Cau­tion urged for coal-to-gas projects

China Daily (Canada) - - CHINA - By ZHENG XIN zhengxin@chi­

Ex­ces­sive re­duc­tion of coal com­bus­tion might lead to a spurt of de­mand for scarce nat­u­ral gas, so coal-to-gas projects should be im­ple­mented cau­tiously and ra­tio­nally, ex­perts warned.

“Coal con­sump­tion has al­ways been blamed as the ma­jor cul­prit of the no­to­ri­ous air pol­lu­tion, but the rea­son lies in the uti­liza­tion tech­nol­ogy rather than the coal it­self,” said Cao Xianghong, a CPPCC mem­ber and di­rec­tor of the Na­tional Petroleum Prod­ucts and Lu­bri­cants Stan­dard­iza­tion Tech­ni­cal Com­mit­tee for more than 10 years.

“Ad­vanced tech­nol­ogy en­ables clean coal to pro­duce very lit­tle sul­fur con­tent in the emis­sion, and the pol­lu­tant dis­charge of clean coal is on par with nat­u­ral gas,” he said.

Ac­cord­ing to Cao, China is rich in coal re­sources but short of nat­u­ral gas and oil re­sources. Coal re­sources have been the ma­jor source of en­ergy in the coun­try and will be for the next 30 years, he said.

Re­plac­ing coal with cleaner en­ergy like nat­u­ral gas is a step-by-step process rather than a leap for­ward, he said.

Cities and re­gions across the coun­try are shut­ting down coal-fired boil­ers and power plants, blamed as one of the ma­jor con­trib­u­tors to smog, while re­plac­ing coal stoves with nat­u­ral gas heat­ing to re­duce the to­tal amount of coal con­sump­tion.

Ac­cord­ing to the Bei­jing En­vi­ron­men­tal Pro­tec­tion Bureau, the cap­i­tal in­vested 1.2 bil­lion ($213 mil­lion) in the city’s coal com­bus­tion re­duc­tion plan, which aims to cut coal con­sump­tion by 600,000 tons a year, sul­fur diox­ide by 1,680 tons and smoke and dust by 1,392 tons.

The plan also aims to shut down more than 300 pol­lut­ing com­pa­nies.

How­ever, Cao said the key lies in the re­duc­tion of the to­tal amount of coal con­sump­tion as well as use of cleaner coal.

“The coal-to-gas projects should be fo­cused on the max­i­mum emis­sion re­duc­tion, and there is no need to re­place the coal with nat­u­ral gas if we can lower the pol­lu­tant emis­sion of the coal,” he said. Gas short­age pos­si­ble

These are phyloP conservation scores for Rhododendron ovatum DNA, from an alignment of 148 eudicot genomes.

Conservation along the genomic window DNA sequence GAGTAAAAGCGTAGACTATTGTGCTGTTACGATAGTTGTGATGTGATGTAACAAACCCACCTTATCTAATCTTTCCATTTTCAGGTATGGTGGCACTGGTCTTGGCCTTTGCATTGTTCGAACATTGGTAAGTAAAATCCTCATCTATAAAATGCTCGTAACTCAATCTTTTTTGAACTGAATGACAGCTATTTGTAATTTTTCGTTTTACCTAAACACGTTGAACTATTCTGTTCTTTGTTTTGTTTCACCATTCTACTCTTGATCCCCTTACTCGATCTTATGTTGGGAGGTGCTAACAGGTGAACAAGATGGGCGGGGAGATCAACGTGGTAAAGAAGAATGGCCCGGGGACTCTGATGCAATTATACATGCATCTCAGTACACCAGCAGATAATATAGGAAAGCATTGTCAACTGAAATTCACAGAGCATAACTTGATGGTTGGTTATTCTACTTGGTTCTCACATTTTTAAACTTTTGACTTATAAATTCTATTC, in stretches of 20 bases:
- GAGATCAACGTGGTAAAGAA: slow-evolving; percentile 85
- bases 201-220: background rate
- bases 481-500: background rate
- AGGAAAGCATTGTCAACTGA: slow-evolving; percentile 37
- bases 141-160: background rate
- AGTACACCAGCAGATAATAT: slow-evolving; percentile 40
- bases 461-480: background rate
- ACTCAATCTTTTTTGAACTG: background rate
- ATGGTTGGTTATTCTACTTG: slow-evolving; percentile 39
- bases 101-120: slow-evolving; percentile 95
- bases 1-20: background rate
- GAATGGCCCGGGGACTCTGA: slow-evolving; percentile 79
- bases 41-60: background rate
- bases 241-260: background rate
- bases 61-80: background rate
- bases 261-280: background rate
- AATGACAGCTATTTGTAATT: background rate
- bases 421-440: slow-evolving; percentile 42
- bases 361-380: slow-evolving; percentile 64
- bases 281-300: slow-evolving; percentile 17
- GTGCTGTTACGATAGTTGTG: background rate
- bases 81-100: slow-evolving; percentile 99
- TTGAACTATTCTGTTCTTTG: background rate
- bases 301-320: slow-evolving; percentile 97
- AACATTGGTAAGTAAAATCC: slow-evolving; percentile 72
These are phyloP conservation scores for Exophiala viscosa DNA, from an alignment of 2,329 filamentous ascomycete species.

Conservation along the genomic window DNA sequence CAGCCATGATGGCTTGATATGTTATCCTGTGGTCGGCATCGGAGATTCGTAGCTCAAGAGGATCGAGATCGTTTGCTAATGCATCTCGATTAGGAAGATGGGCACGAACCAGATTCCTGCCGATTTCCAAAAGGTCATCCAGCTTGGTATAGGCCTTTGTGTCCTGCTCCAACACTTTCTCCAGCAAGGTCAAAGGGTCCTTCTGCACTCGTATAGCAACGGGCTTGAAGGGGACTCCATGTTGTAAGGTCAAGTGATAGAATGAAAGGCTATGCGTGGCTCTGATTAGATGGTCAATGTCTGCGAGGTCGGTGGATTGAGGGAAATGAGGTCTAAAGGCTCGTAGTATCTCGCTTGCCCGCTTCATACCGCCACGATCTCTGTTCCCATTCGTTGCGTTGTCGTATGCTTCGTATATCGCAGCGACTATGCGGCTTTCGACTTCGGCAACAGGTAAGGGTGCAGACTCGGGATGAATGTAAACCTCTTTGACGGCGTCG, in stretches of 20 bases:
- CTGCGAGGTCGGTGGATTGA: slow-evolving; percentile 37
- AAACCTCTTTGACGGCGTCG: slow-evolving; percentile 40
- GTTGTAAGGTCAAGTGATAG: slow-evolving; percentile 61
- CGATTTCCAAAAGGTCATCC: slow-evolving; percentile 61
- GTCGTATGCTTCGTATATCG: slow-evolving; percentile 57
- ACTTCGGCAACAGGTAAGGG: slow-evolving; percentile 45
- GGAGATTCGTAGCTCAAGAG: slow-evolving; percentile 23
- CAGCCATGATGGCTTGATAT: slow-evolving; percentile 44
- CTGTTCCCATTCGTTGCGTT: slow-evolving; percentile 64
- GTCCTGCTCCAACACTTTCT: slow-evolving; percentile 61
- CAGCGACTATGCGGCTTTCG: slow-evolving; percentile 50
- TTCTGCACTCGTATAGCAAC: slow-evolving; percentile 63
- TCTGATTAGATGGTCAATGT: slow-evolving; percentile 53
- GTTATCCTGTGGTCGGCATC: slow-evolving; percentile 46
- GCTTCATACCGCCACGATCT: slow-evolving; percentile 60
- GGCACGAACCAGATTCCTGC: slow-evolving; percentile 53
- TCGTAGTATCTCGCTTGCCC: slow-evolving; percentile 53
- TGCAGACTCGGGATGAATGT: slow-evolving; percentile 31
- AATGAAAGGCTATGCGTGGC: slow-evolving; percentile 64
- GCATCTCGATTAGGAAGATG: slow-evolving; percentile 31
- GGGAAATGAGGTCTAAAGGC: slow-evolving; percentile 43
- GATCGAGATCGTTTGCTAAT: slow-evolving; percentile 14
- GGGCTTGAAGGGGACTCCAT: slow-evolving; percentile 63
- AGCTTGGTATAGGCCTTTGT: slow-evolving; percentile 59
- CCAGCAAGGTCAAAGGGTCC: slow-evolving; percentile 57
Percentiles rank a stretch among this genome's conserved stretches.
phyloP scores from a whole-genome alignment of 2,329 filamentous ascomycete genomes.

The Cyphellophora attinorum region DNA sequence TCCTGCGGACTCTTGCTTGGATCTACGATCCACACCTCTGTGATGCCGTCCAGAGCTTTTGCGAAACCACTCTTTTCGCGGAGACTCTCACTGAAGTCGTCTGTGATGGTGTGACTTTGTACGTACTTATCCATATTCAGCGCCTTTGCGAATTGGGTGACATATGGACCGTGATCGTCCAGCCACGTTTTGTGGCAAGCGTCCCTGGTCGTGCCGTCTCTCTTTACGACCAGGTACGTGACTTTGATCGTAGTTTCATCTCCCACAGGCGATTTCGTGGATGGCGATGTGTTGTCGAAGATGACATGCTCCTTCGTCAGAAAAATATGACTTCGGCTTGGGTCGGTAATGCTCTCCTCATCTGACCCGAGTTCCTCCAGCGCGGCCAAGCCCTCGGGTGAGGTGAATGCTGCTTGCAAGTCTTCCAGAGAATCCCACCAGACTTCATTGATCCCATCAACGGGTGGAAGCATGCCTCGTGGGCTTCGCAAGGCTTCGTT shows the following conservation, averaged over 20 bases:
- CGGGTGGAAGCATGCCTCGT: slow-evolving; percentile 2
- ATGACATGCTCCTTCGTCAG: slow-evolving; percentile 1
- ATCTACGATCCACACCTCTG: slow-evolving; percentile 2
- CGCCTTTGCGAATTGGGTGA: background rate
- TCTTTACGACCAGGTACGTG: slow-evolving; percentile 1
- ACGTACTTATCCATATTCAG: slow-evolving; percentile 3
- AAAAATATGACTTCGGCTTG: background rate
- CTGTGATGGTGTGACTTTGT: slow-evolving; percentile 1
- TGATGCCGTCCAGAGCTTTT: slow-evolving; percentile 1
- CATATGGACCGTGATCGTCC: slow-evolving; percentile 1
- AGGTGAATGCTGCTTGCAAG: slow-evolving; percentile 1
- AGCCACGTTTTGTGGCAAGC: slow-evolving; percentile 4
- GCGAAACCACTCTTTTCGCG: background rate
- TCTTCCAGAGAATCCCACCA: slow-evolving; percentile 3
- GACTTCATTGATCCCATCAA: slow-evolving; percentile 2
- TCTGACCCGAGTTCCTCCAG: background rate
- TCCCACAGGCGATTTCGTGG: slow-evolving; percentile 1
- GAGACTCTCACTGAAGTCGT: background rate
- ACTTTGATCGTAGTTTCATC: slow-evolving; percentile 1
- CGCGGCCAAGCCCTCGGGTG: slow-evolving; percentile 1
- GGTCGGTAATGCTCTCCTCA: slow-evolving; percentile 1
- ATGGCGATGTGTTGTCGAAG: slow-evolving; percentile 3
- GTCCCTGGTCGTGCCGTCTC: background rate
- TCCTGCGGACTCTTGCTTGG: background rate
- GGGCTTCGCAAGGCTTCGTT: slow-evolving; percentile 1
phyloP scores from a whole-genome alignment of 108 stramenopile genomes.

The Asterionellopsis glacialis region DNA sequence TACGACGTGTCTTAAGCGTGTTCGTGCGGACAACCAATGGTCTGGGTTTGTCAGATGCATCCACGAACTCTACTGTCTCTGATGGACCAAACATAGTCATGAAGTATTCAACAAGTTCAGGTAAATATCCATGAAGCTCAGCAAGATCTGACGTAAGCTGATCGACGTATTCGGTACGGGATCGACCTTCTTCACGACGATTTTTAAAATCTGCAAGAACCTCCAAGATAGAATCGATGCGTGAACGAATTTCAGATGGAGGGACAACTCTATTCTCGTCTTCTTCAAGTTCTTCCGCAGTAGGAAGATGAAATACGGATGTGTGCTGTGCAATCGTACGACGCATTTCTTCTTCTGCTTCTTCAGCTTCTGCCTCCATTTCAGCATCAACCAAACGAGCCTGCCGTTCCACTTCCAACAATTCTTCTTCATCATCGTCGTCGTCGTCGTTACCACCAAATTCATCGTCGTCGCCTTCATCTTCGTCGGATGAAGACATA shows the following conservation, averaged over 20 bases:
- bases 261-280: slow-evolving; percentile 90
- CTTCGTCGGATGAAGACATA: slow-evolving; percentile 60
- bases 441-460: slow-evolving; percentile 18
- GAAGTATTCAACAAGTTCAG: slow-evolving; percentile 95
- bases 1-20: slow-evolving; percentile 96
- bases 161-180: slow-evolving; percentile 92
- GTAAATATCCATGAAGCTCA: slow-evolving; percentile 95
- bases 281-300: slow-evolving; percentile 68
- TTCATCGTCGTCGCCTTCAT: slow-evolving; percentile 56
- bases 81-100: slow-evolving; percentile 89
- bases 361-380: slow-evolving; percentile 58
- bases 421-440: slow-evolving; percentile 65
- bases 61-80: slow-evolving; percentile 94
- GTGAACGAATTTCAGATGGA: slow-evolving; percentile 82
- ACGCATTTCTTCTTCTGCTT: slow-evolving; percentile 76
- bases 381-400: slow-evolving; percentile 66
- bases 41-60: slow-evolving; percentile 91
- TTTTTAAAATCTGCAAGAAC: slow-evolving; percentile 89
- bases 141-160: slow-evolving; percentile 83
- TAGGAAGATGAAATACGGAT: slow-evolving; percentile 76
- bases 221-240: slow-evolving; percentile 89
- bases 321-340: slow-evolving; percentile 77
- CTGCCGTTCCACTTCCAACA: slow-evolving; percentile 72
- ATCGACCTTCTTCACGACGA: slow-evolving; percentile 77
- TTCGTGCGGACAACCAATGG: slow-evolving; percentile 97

Ex­ces­sive con­ver­sion projects also could cause an abrupt short­age of nat­u­ral gas and se­ri­ously af­fect the coun­try’s en­ergy struc­ture, Cao said.

Re­gard­ing large-scale coal con­sump­tion com­pa­nies and en­ter­prises, Cao sug­gested tech­nolo­gies of den­i­tri­fi­ca­tion and desul­fu­r­iza­tion and in­creas­ing the pro­por­tion of clean coal to fight smog.

The pol­lu­tant dis­charge of a power plant in Zhe­jiang prov­ince, which gen­er­ates elec­tric­ity with cleaner coal, is equiv­a­lent to that based on nat­u­ral gas, he said, so there is no need to shut down such plants or re­place them with nat­u­ral gas.

Stud­ies have shown that the sul­fur diox­ide emis­sion from a ton of coal ex­ceeds the to­tal emis­sion of 100 tons of clean coal con­sump­tion, Cao said.

How­ever, for pri­vate coal con­sumers, like small-scale coal-fired boil­ers and in­di­vid­ual coal stoves, re­plac­ing coal with nat­u­ral gas would be the best so­lu­tion, he said.

Ac­cord­ing to Cao, heavy users of coal, in­clud­ing medium-size and large ther­mal power plants, ac­count for about 80 per­cent of an­nual coal con­sump­tion, while the re­main­ing 20 per­cent is con­sumed by in­di­vid­ual heat­ing or small-scale coal-fired boil­ers.

In ad­di­tion to the use of cleaner coal, ex­perts also sug­gest that key re­gions in China adopt the Na­tional V fuel stan­dard by the end of this year.

Yang Keng, an­other CPPCC mem­ber, sug­gested that all mu­nic­i­pal­i­ties, provin­cial cap­i­tals and cities should adopt the new­est stan­dard for fuel, or Na­tional V fuel stan­dard, which calls for sul­fur con­tent of no more than 10 parts per mil­lion.

Ac­cord­ing to the timetable for fuel qual­ity up­grade na­tion­wide, the Na­tional V stan­dard for au­to­mo­bile gaso­line and diesel should be im­ple­mented na­tion­wide by the end of 2017. Re­gions in­clud­ing Bei­jing, Shang­hai and Jiangsu have al­ready adopted the new stan­dard.

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